Most importantly, the Chinese have mixed sentiments towards replacing the incumbent regime. Compared to Tunisia and Egypt, the stakes are far higher in China. Having achieved a sustained rate of economic growth, and with China now widely perceived to be the rising economic and political giant of the century, the Chinese are only too aware that replacing the incumbent regime comes with high opportunity costs. While the benefits of a fast-growing economy have not trickled down to all levels,most Chinese do perceive that as the lesser of two evils. Whether the extent of these opportunity costs are perceived (i.e. the result of political rhetoric) or real is debatable, but what is clear is that radical political upheavals would undermine investors’ confidence and severely compromise the current growth trajectory. In addition, the CCP has been the dominant party since 1949 and has left opposition parties limited political space to grow or mature. The young generation of Chinese have grown up under propaganda education, censorship, sustained economic growth, and have never experienced any other political system. What would be the feasible alternative in its place? Should hope lie in a regime change, or a change within the incumbent regime? These remain dilemmas confronted by the Chinese populace.
While the revolutions in Tunisia and Egypt largely centred on removing a dictator at the apex, toppling the CCP entails revamping an entire system – a system that has amply showcased its demerits and at the same time, its merits. The CCP has prioritised economic growth over environment and public health, failed tomanage glaring income-disparities, and been at the centre of controversies and corruption. But at the same time, its leadership lifted hundreds ofmillions ofChinese out of poverty, improved China’s international political standing, and steered China’s phenomenal economic growth since the 1970s. These redeeming qualities are constantly weighed against its failings, leading to conflicted Chinese sentiments toward the regime, and the CCP government continues to enjoy a certain level of popular support that was clearly lacking in Tunisia and Egypt. Most Chinese are not confident that even if the CCP is replaced, the ensuing party, regime or system of governance will not be corrupt. The CCP has also enjoyed moderate success in harnessing nationalist sentiments against historical aggressors and perceivedwestern bullying, to channel discontent toward external sources and convince the populace that even with its shortcomings, it remains the best leadership to safeguard China’s interests.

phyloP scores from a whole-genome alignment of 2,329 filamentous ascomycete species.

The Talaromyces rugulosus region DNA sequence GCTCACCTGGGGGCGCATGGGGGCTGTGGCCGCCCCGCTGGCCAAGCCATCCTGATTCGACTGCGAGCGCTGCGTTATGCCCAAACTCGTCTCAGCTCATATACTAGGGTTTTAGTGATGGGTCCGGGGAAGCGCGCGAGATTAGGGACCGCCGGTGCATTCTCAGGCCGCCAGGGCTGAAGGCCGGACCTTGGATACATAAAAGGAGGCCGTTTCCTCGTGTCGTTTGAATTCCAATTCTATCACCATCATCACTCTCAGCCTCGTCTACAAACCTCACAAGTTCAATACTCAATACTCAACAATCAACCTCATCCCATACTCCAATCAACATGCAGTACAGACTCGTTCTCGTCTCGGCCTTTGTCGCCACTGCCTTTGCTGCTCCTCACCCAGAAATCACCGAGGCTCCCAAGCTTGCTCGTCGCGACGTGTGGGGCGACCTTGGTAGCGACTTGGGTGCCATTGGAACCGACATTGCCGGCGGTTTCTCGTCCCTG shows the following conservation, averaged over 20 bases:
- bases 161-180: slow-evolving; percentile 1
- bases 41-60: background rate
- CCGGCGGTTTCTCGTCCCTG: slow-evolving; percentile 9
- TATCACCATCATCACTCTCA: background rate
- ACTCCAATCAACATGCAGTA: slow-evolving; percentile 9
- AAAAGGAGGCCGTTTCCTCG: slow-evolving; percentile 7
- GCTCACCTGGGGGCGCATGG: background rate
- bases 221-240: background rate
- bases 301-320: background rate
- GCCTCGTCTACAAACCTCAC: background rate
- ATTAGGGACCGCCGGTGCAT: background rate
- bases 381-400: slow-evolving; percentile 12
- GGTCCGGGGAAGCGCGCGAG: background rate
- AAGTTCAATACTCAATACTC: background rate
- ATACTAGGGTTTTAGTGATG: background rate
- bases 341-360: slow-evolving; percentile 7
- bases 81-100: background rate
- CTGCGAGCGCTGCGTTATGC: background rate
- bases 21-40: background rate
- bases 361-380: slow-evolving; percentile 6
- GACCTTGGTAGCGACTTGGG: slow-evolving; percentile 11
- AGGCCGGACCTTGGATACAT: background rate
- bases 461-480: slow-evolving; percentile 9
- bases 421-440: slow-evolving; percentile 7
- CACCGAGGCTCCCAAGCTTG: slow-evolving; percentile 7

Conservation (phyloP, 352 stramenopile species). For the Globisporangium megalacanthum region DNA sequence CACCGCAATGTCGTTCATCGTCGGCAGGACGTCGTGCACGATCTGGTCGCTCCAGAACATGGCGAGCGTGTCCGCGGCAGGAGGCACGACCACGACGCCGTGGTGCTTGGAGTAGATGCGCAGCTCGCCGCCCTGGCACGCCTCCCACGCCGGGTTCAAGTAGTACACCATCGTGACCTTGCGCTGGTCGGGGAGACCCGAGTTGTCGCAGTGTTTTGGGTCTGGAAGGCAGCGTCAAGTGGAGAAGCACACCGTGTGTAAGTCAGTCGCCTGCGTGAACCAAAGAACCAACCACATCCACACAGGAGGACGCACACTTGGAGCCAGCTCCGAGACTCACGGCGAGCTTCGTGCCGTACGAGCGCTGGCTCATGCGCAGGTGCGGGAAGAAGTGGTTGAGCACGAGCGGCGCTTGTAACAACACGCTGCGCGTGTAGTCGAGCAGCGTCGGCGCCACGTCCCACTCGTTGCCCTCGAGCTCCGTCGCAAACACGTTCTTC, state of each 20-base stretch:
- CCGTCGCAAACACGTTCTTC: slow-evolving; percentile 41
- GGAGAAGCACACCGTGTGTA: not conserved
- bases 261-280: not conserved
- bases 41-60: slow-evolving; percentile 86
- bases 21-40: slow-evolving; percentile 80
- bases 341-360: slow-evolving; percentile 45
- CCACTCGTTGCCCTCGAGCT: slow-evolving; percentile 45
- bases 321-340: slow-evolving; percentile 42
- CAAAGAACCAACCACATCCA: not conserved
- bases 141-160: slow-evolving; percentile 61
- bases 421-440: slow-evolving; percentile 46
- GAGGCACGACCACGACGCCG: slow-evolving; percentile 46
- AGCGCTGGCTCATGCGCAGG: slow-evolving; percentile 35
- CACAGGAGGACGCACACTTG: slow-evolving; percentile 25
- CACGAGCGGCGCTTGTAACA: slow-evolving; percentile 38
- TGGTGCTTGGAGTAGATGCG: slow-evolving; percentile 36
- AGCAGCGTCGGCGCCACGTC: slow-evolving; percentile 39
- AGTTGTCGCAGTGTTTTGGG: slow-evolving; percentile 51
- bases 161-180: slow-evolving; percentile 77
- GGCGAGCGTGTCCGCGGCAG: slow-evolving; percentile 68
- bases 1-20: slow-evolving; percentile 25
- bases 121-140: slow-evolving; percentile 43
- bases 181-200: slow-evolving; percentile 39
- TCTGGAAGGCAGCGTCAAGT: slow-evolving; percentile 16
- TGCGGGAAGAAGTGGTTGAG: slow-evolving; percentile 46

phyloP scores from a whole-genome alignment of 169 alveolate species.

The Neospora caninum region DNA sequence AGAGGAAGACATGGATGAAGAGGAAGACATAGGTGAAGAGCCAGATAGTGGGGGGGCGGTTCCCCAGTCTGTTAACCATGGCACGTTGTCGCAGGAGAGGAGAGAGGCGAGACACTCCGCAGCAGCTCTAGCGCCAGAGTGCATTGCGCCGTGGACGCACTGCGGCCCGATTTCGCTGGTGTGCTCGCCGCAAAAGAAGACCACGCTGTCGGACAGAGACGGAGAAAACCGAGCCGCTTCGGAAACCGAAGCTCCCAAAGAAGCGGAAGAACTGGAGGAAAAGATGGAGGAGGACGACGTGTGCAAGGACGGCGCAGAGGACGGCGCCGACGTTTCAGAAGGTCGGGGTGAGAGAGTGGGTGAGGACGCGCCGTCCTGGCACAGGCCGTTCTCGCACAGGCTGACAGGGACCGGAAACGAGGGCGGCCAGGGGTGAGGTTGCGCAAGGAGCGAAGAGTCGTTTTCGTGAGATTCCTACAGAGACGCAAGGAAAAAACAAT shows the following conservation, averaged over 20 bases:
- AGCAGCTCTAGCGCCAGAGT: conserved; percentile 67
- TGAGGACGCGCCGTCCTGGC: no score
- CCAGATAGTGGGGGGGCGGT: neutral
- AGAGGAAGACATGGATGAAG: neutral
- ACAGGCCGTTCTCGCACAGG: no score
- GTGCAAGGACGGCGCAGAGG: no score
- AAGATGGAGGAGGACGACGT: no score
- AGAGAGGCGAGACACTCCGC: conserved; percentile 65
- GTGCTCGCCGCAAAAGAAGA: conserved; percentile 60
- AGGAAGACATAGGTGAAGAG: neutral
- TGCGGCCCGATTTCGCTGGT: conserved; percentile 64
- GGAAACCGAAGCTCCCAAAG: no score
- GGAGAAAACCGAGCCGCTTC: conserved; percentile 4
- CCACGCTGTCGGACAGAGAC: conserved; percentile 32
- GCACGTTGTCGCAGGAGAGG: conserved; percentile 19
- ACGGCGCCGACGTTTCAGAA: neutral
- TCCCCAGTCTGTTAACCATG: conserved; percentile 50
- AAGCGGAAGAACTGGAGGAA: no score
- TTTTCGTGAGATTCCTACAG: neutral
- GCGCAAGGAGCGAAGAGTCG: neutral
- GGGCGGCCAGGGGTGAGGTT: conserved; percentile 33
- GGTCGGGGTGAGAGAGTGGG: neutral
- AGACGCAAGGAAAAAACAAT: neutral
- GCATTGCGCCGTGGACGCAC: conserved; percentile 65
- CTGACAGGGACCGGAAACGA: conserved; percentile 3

Interestingly, a Pew Global Attitudes Survey in June 2010 revealed China as the country with the most satisfied people among the 22 countries surveyed.Eighty-seven percent stated that they were happy with the direction of their country, 91 percent responded that they felt good about the state of their economy and 87 percent expressed their optimismabout China’s economic future. It appears that the level of tolerance towards the government continues to hinge on economic performance and China’s political ascent in the international arena. Unless there is drastic economic decline, it is unlikely that the Chinese populacewill bemobilised into radical action. While the fundamental issues of political freedom, equitable wealth and social justice cannot be disregarded indefinitely, the diffused protests pushing for these will be contained through governmental controls and silent assent of the majority who hope to continue to benefit from China’s economic growth. As it currently stands, the impetus for bottom-up change in China remains weak.